But, Wuerth noted, Trump “has not been an international law violator,” and that should be kept in mind. For example, Trump said the United States will withdraw from the Paris Accord on climate change, but he is following the five-year process for doing that rather than simply shutting down American involvement. And he has sought to renegotiate trade agreements, but he has not advocated violating existing ones, Wuerth said. Continue reading “Experts Describe Trump’s Big, But Not Unlimited, Foreign Policy Changes”

Protecting the Great Lakes Starts with Caring About Them, Author Says

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As a reporter for the Milwaukee Journal Sentinel and author of a new, acclaimed book, Dan Egan has been deeply immersed (I suppose the pun is intended) in issues involving the Great Lakes for well over a decade. Few people can talk or write with the depth and breadth he can about a long list of lakes-related subjects, from Asian carp to lake levels to the history of use of the lakes.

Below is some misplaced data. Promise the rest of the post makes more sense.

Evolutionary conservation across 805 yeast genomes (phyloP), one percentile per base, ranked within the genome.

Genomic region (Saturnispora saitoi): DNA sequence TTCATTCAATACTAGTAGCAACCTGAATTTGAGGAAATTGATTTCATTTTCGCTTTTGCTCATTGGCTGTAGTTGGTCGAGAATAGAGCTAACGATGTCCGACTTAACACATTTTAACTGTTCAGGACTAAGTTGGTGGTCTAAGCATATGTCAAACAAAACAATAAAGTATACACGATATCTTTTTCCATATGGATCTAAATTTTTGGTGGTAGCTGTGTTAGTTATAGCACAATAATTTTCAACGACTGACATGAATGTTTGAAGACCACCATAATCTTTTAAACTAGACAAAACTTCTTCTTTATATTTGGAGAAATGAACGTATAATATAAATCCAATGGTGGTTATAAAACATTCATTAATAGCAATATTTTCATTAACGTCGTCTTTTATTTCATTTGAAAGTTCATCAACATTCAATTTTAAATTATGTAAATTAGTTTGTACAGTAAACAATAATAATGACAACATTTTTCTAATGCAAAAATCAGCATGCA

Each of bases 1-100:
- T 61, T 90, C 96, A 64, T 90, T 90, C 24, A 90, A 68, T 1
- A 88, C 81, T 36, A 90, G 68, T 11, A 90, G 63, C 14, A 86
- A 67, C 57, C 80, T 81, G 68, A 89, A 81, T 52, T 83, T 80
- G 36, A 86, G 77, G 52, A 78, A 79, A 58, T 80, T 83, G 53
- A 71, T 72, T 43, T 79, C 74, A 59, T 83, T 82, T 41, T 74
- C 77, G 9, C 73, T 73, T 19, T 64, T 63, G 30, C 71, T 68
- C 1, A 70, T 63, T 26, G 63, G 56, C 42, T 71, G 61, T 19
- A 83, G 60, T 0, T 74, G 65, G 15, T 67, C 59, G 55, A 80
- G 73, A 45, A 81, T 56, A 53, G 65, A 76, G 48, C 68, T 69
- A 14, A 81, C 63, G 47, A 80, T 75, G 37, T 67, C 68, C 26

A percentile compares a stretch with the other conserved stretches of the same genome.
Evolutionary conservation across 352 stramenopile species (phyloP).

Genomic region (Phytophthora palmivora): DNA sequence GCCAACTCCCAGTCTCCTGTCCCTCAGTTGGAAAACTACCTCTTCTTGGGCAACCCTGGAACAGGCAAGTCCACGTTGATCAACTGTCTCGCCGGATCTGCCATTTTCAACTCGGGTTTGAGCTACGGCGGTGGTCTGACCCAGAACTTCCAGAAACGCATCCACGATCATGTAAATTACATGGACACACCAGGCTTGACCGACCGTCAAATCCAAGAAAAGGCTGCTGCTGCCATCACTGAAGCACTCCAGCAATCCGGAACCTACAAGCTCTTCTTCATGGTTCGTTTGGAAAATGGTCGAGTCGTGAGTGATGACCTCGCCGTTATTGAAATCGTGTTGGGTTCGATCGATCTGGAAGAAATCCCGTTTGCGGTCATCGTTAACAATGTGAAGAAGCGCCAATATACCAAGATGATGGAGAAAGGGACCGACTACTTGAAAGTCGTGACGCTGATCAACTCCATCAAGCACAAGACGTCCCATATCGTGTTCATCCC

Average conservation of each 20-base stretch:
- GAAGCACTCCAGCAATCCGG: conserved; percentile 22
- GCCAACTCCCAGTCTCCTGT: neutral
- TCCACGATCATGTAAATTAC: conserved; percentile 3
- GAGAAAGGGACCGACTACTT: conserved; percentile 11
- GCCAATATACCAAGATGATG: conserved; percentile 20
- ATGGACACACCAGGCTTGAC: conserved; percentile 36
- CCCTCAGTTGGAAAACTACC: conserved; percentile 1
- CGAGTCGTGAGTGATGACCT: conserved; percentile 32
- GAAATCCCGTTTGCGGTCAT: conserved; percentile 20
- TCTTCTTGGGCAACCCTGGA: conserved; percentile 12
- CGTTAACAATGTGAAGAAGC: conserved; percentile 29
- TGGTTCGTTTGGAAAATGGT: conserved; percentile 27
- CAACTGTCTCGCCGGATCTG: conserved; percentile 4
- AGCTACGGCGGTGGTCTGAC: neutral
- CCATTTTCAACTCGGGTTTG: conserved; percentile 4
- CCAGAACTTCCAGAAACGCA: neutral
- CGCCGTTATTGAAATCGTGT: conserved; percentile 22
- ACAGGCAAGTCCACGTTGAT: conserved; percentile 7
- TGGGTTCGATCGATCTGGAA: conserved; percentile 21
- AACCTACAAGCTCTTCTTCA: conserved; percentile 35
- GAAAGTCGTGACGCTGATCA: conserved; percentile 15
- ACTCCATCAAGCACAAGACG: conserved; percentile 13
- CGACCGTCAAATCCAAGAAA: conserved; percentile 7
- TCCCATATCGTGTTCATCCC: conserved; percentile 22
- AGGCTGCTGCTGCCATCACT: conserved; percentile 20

But when he was asked on Wednesday, during an “On the Issues with Mike Gousha” program at Marquette Law School, what people can do as citizens to help the lakes, Egan’s answer was, by his own description, “deceptively simple.”

Sure, get up to speed on the issues. Speak up to politicians and policy makers. But the first thing Egan recommended: “Take your kids swimming at the lake or take them fishing, if you have the means to. Make sure they have a relationship with the lakes so they care about the lakes as they get older.” Continue reading “Protecting the Great Lakes Starts with Caring About Them, Author Says”

Milwaukee’s Property Tax Heavy Revenue System Needs Change, Researcher Says

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The City of Milwaukee stands out among its peers when it comes to the structure for financing government functions. And that’s not a good thing.